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Winona LaDuke speaks at UND

UND hosted a panel Wednesday that criticized the university, indeed most universities, for essentially perpetuating the existing order, which panelists say is unjust and harmful to the environment.

LaDuke
Winona LaDuke talks with her friends and guests after having a tree planted in her honor in front of the Era Bell Thompson Mulitcultural Center at UND on Thursday. Herald photo by Sarah Kolberg.

UND hosted a panel Wednesday that criticized the university, indeed most universities, for essentially perpetuating the existing order, which panelists say is unjust and harmful to the environment.

The featured guest was Winona LaDuke, American Indian activist, environmentalist and Ralph Nader's former running mate in the 2000 presidential campaign. She now works at the White Earth Ojibwe reservation in Minnesota.

Hundreds of students and faculty members were in the audience, which filled the Memorial Union's River Valley Room.

LaDuke said much of North Dakota's economy is unsustainable, singling out coal mining and agriculture, which extracts more out of aquifers than is put back in. The U.S. economy, too, is unsustainable, she said, because it's based on consumption of goods by consumers, the flipside of which is lots of garbage discarded into landfills.

Universities need to teach students to think cyclically, to consider the impact on future generations, she said, not practices that aren't sustainable.

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The atmosphere of the meeting harkened back to the late 1960s at times.

Matsimela Diop, director of Multicultural Student Services, the event's host, sported an afro and a dashiki, and mulled the treatment of black people by white society. He said he didn't like it when people assumed he was in town either to play football for UND or because the Air Force made him move here.

A member of Students for a Democratic Society, Isham Christie, accused UND of encouraging American imperialism and environmental degradation because the university's unmanned aircraft systems center helps the military, and its Energy and Environmental Research Center conducts research on clean coal.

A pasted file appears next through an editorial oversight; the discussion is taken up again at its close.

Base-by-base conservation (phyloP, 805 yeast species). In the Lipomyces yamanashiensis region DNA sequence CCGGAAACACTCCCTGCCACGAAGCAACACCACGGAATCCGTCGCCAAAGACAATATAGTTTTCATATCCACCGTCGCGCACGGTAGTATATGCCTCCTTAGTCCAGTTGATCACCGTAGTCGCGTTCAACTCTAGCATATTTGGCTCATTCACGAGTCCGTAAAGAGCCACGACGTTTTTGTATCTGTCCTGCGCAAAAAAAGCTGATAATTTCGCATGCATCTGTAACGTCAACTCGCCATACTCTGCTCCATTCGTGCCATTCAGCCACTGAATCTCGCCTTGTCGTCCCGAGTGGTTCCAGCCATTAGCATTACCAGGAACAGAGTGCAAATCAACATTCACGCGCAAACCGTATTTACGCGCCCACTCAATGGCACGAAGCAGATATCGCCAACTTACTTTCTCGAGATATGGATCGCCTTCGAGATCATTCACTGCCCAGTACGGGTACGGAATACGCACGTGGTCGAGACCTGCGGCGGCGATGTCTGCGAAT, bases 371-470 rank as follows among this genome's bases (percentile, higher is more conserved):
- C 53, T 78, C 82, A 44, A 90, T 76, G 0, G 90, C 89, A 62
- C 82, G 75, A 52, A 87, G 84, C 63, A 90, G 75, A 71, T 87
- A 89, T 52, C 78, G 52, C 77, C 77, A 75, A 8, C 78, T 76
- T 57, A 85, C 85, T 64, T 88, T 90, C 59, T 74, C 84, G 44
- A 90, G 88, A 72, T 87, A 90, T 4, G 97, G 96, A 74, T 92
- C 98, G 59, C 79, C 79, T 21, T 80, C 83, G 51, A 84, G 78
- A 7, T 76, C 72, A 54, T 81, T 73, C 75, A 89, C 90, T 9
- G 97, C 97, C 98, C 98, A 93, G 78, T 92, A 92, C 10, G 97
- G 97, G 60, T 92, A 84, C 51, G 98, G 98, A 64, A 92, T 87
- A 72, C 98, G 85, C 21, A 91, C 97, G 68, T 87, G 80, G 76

The unmanned aircraft center also researches further civilian uses for such aircraft. The EERC also researches biomass, wind energy and hydrogen fuel cells.

LaDuke criticized universities for their lack of truly multicultural education. If there is multiculturalism, she said, "What you have is a Eurocentric education with interesting spices."

She didn't give examples of what multicultural education meant exactly, but did speak at length about her various experiences as an Ojibwe. She spoke of manoominike-giizis, which is the month of wild rice, and onaabani-giizis, the month when the snow forms icy crusts. It's good to hear words that aren't English, sometimes, she said. She spoke of how the Ojibwe hold relative-making ceremonies to adopt friends into the family, highlighting how the culture values relations over consumer goods.

Concluding, she said "change is inevitable" and everyone should give themselves "permission" to change.

Reach Tran at (701) 780-1248; (800) 477-6572, ext. 248; or send e-mail to ttran@gfherald.com .

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